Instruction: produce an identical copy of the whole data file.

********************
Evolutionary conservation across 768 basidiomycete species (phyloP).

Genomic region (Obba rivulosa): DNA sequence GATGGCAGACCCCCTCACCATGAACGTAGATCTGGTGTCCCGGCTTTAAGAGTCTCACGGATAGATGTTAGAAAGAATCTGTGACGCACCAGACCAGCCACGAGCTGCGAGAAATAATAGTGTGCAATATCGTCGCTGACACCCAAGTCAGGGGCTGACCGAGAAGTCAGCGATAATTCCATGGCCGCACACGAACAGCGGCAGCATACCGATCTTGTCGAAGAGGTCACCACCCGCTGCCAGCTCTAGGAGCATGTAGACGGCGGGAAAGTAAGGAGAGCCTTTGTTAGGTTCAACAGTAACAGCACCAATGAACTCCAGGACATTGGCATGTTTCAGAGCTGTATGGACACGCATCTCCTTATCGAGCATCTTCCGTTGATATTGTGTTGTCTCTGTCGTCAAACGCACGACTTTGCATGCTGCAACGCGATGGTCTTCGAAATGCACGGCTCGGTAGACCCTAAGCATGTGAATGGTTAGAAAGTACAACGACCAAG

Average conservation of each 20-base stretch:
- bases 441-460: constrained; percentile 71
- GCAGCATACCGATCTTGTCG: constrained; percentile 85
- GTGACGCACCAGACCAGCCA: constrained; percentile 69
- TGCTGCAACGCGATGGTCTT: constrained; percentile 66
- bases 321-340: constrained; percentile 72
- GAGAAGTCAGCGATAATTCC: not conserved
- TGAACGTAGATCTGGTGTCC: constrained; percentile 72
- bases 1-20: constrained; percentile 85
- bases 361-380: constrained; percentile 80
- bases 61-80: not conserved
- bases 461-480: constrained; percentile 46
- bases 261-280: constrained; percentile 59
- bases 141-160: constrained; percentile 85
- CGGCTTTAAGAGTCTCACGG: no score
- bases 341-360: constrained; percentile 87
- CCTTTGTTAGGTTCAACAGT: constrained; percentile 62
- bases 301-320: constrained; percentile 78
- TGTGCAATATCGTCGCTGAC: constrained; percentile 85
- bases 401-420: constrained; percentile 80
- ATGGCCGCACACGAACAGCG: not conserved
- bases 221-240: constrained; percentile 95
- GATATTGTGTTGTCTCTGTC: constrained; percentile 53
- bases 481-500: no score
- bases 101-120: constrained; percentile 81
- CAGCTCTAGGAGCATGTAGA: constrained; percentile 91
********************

Evolutionary conservation across 768 basidiomycete species (phyloP).

Genomic region (Obba rivulosa): DNA sequence GATGGCAGACCCCCTCACCATGAACGTAGATCTGGTGTCCCGGCTTTAAGAGTCTCACGGATAGATGTTAGAAAGAATCTGTGACGCACCAGACCAGCCACGAGCTGCGAGAAATAATAGTGTGCAATATCGTCGCTGACACCCAAGTCAGGGGCTGACCGAGAAGTCAGCGATAATTCCATGGCCGCACACGAACAGCGGCAGCATACCGATCTTGTCGAAGAGGTCACCACCCGCTGCCAGCTCTAGGAGCATGTAGACGGCGGGAAAGTAAGGAGAGCCTTTGTTAGGTTCAACAGTAACAGCACCAATGAACTCCAGGACATTGGCATGTTTCAGAGCTGTATGGACACGCATCTCCTTATCGAGCATCTTCCGTTGATATTGTGTTGTCTCTGTCGTCAAACGCACGACTTTGCATGCTGCAACGCGATGGTCTTCGAAATGCACGGCTCGGTAGACCCTAAGCATGTGAATGGTTAGAAAGTACAACGACCAAG

Average conservation of each 20-base stretch:
- bases 441-460: constrained; percentile 71
- GCAGCATACCGATCTTGTCG: constrained; percentile 85
- GTGACGCACCAGACCAGCCA: constrained; percentile 69
- TGCTGCAACGCGATGGTCTT: constrained; percentile 66
- bases 321-340: constrained; percentile 72
- GAGAAGTCAGCGATAATTCC: not conserved
- TGAACGTAGATCTGGTGTCC: constrained; percentile 72
- bases 1-20: constrained; percentile 85
- bases 361-380: constrained; percentile 80
- bases 61-80: not conserved
- bases 461-480: constrained; percentile 46
- bases 261-280: constrained; percentile 59
- bases 141-160: constrained; percentile 85
- CGGCTTTAAGAGTCTCACGG: no score
- bases 341-360: constrained; percentile 87
- CCTTTGTTAGGTTCAACAGT: constrained; percentile 62
- bases 301-320: constrained; percentile 78
- TGTGCAATATCGTCGCTGAC: constrained; percentile 85
- bases 401-420: constrained; percentile 80
- ATGGCCGCACACGAACAGCG: not conserved
- bases 221-240: constrained; percentile 95
- GATATTGTGTTGTCTCTGTC: constrained; percentile 53
- bases 481-500: no score
- bases 101-120: constrained; percentile 81
- CAGCTCTAGGAGCATGTAGA: constrained; percentile 91